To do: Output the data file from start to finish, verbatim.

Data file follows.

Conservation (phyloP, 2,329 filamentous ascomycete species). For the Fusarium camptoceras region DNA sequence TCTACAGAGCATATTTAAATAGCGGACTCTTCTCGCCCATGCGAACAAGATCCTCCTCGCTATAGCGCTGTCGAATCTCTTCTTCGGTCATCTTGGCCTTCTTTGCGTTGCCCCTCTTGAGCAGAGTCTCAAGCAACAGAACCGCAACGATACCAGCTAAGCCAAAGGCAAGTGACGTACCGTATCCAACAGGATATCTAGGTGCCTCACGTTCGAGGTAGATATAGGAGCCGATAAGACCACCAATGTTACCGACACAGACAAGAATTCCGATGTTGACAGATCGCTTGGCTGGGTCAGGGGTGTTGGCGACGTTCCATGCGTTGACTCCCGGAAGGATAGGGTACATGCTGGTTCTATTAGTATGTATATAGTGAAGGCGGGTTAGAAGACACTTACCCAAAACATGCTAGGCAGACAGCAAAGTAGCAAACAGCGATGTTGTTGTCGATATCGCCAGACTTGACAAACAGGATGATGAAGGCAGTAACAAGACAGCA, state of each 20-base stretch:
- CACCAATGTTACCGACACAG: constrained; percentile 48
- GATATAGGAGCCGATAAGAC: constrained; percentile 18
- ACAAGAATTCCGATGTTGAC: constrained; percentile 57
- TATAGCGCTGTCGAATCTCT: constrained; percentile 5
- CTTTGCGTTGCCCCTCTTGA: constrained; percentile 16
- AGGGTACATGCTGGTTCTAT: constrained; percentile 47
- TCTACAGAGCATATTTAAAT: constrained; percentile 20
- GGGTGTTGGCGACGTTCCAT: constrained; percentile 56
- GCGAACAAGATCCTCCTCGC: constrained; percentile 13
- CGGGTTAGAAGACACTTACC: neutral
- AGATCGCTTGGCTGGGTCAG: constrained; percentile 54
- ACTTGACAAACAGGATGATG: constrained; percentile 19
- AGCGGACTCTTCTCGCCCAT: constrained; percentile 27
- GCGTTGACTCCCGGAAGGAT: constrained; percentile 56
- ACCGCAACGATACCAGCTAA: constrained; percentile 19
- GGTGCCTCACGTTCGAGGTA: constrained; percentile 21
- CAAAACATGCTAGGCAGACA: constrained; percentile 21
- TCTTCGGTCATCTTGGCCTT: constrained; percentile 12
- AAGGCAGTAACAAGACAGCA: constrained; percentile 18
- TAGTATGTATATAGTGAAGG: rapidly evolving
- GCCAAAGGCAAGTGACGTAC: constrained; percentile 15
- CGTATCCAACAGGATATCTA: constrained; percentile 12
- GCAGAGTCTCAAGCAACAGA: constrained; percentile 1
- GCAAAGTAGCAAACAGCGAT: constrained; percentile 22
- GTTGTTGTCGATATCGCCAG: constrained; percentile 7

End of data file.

Conservation (phyloP, 2,329 filamentous ascomycete species). For the Fusarium camptoceras region DNA sequence TCTACAGAGCATATTTAAATAGCGGACTCTTCTCGCCCATGCGAACAAGATCCTCCTCGCTATAGCGCTGTCGAATCTCTTCTTCGGTCATCTTGGCCTTCTTTGCGTTGCCCCTCTTGAGCAGAGTCTCAAGCAACAGAACCGCAACGATACCAGCTAAGCCAAAGGCAAGTGACGTACCGTATCCAACAGGATATCTAGGTGCCTCACGTTCGAGGTAGATATAGGAGCCGATAAGACCACCAATGTTACCGACACAGACAAGAATTCCGATGTTGACAGATCGCTTGGCTGGGTCAGGGGTGTTGGCGACGTTCCATGCGTTGACTCCCGGAAGGATAGGGTACATGCTGGTTCTATTAGTATGTATATAGTGAAGGCGGGTTAGAAGACACTTACCCAAAACATGCTAGGCAGACAGCAAAGTAGCAAACAGCGATGTTGTTGTCGATATCGCCAGACTTGACAAACAGGATGATGAAGGCAGTAACAAGACAGCA, state of each 20-base stretch:
- CACCAATGTTACCGACACAG: constrained; percentile 48
- GATATAGGAGCCGATAAGAC: constrained; percentile 18
- ACAAGAATTCCGATGTTGAC: constrained; percentile 57
- TATAGCGCTGTCGAATCTCT: constrained; percentile 5
- CTTTGCGTTGCCCCTCTTGA: constrained; percentile 16
- AGGGTACATGCTGGTTCTAT: constrained; percentile 47
- TCTACAGAGCATATTTAAAT: constrained; percentile 20
- GGGTGTTGGCGACGTTCCAT: constrained; percentile 56
- GCGAACAAGATCCTCCTCGC: constrained; percentile 13
- CGGGTTAGAAGACACTTACC: neutral
- AGATCGCTTGGCTGGGTCAG: constrained; percentile 54
- ACTTGACAAACAGGATGATG: constrained; percentile 19
- AGCGGACTCTTCTCGCCCAT: constrained; percentile 27
- GCGTTGACTCCCGGAAGGAT: constrained; percentile 56
- ACCGCAACGATACCAGCTAA: constrained; percentile 19
- GGTGCCTCACGTTCGAGGTA: constrained; percentile 21
- CAAAACATGCTAGGCAGACA: constrained; percentile 21
- TCTTCGGTCATCTTGGCCTT: constrained; percentile 12
- AAGGCAGTAACAAGACAGCA: constrained; percentile 18
- TAGTATGTATATAGTGAAGG: rapidly evolving
- GCCAAAGGCAAGTGACGTAC: constrained; percentile 15
- CGTATCCAACAGGATATCTA: constrained; percentile 12
- GCAGAGTCTCAAGCAACAGA: constrained; percentile 1
- GCAAAGTAGCAAACAGCGAT: constrained; percentile 22
- GTTGTTGTCGATATCGCCAG: constrained; percentile 7